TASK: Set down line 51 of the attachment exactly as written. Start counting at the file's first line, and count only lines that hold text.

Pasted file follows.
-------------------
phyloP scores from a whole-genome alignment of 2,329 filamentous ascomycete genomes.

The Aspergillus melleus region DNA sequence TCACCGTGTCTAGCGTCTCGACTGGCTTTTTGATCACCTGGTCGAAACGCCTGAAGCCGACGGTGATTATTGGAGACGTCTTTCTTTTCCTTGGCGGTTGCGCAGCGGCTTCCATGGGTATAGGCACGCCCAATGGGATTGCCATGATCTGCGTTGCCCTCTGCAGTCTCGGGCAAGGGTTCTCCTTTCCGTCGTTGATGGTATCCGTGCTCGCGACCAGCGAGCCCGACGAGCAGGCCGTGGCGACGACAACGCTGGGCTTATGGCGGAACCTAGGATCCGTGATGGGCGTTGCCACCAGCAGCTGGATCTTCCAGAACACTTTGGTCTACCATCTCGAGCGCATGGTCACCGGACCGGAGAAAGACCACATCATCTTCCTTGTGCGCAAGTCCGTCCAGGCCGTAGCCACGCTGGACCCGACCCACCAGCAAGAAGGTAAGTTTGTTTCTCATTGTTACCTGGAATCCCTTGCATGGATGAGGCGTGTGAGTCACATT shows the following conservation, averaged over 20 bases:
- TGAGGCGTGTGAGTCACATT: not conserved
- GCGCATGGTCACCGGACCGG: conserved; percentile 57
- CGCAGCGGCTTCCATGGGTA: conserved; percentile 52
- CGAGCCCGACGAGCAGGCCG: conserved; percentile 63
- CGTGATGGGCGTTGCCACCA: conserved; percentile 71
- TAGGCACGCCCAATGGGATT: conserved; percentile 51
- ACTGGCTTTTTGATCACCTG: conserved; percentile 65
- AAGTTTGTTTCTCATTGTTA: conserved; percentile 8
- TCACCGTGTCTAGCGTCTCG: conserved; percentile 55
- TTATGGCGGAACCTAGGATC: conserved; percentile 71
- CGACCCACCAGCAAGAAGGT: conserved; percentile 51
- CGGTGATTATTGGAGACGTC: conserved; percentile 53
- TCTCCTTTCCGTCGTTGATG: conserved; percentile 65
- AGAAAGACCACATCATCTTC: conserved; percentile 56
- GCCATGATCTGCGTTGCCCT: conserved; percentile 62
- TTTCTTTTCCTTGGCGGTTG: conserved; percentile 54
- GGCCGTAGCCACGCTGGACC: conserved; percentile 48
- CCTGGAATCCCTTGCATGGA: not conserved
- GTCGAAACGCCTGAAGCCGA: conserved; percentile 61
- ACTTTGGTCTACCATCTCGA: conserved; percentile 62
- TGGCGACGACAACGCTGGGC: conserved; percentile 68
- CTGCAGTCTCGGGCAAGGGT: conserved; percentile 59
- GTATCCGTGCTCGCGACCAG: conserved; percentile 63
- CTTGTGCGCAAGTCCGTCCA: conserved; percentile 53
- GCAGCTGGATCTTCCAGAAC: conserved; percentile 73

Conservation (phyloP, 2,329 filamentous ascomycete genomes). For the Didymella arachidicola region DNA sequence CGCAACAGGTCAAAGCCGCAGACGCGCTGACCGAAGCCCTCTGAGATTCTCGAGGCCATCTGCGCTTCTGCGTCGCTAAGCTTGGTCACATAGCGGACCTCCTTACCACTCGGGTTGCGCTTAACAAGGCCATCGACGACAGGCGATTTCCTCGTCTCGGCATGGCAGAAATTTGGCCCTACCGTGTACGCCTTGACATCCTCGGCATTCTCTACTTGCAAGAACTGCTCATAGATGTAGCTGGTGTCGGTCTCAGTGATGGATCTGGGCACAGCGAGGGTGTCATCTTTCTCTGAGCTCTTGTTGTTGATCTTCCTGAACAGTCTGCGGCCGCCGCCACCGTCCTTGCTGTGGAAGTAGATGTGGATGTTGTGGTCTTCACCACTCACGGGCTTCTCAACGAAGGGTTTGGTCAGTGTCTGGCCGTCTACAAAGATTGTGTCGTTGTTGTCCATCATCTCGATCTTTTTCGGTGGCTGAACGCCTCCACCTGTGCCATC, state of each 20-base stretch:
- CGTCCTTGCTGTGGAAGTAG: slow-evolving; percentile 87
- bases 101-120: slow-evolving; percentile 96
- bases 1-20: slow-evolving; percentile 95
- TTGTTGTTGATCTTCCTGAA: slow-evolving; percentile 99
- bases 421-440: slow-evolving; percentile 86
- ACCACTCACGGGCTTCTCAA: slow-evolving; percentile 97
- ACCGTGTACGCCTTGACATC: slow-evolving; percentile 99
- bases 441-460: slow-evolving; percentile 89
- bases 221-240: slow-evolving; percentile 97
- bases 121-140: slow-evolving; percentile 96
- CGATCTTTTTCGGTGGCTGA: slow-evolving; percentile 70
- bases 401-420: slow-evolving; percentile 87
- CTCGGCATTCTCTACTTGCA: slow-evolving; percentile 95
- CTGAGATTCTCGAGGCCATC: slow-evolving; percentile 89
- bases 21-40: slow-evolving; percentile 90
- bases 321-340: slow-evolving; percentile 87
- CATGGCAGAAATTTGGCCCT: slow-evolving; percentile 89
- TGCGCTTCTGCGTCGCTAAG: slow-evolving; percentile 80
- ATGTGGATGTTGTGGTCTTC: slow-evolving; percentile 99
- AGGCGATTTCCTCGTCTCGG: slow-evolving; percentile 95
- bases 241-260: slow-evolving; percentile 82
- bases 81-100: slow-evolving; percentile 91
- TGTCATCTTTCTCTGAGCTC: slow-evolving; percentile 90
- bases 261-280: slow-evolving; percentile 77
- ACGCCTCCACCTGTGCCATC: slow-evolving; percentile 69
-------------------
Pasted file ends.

- TGTCATCTTTCTCTGAGCTC: slow-evolving; percentile 90